Parental burnout describes the chronic stress that parents experience when they feel depleted from the daily load of childcare tasks. While parenting is often rewarding, when extra stressors add to the daily grind, burnout occurs.

As Run Tell Mom reminds us, the more parents access helpful resources, the less they will become burnt out.

Advice for New Parents: Don’t Worry About Reciprocation  

Accepting help might also be hard if you perceive yourself as a helpful person, and you take pride in helping others. Your identity becomes wrapped up in your helpfulness, and you feel guilty when you accept help but are unable to reciprocate it.

Offering help in return is simply not an option when parents are in their first stages of parenthood. New parents are consumed with learning to care for their infant, so an insistence on self-reliance and reciprocity can create an unsustainable situation. 

Connecting with other parents who are experiencing similar struggles can be helpful for these parents. Postpartum Support International runs a variety of online support groups that encourage connection over shared parenting experiences.

Participating in a support group offers a sense of simultaneous giving and taking, as you offer support to other parents while also receiving it.

Advice for New Parents: We All Need Help

Whether you feel comfortable accepting help or not, finding a way to overcome the challenge of accepting help will make your parenting journey easier.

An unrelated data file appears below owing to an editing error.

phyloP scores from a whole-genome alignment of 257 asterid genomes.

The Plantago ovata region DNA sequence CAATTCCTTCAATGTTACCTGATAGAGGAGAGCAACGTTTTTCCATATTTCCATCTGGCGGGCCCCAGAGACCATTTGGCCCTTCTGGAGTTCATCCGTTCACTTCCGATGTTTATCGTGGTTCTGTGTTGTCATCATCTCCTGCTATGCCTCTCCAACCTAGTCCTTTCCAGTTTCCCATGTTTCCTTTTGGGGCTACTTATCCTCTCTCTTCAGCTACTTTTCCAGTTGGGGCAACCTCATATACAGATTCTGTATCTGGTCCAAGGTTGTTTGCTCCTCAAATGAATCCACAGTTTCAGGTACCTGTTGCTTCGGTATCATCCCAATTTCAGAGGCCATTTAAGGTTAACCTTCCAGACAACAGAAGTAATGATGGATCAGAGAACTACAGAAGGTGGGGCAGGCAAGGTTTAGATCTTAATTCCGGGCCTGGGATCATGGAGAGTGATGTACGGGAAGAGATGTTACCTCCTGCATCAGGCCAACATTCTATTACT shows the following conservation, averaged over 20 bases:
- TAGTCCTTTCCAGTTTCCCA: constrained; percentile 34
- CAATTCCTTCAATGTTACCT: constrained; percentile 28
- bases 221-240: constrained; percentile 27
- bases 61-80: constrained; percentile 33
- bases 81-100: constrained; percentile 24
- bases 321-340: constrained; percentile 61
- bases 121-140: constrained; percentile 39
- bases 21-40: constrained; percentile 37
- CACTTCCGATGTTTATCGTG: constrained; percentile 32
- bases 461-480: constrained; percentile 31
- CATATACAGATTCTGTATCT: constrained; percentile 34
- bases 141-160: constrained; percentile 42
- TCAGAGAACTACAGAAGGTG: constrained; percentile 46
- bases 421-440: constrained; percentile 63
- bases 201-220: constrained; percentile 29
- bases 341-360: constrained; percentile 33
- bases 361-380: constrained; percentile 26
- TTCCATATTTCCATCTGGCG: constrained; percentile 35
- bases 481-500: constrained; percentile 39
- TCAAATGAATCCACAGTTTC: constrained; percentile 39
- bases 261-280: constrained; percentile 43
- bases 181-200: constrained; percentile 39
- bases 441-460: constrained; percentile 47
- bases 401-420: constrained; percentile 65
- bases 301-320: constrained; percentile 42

Receiving reliable help will not only help with functioning day to day as a parent, but will promote your sense of wellbeing.

For some, it will be the difference between sinking or swimming as a parent.

No matter your cultural identity or personal beliefs, having help supports you, your partner, and your child and leads to a more fulfilling family experience and improved mental wellness.

So take on the challenge of accepting help in parenthood. You can do it!

Image credit: Robert Collins.

About the Author: Kate McKay, RCC

Kate McKay, MA, is a registered clinical counsellor and the owner of Coastal Calm Therapy in the Vancouver, BC area. As a counsellor and mother of two, Kate’s passion lies in helping soon-to-be, new, and seasoned parents navigate the challenging world of parenthood. Her lived experiences as a parent and counsellor allow her to offer authentic empathy and understanding to clients and to hold space to really hear their unique stories. Kate’s approach is infused with mindfulness, cognitive behavioural therapy, and somatic therapy to create a counselling experience designed to deepen self-awareness and invite self-compassion into the healing process. When Kate is not in therapy sessions, she can be found hiking and connecting with nature in the beautiful temperate rainforests of BC, practicing on her yoga mat, or exploring the arts with painting, singing, dancing, and crafty creations. Kate’s mission is to share her knowledge and experiences with others in hopes that we can all know the nourishing value of self-compassion and human connection. Click here to visit her website.

 



You may also like

A Doula Reminds Us That Postpartum Living Is Harder Than You Think (and How to Nurture Your Post-Baby Body)
What Research is Revealing About Stress During Pregnancy and 10 Ways to Keep Your Brain and Body Calm
{"email":"Email address invalid","url":"Website address invalid","required":"Required field missing"}
>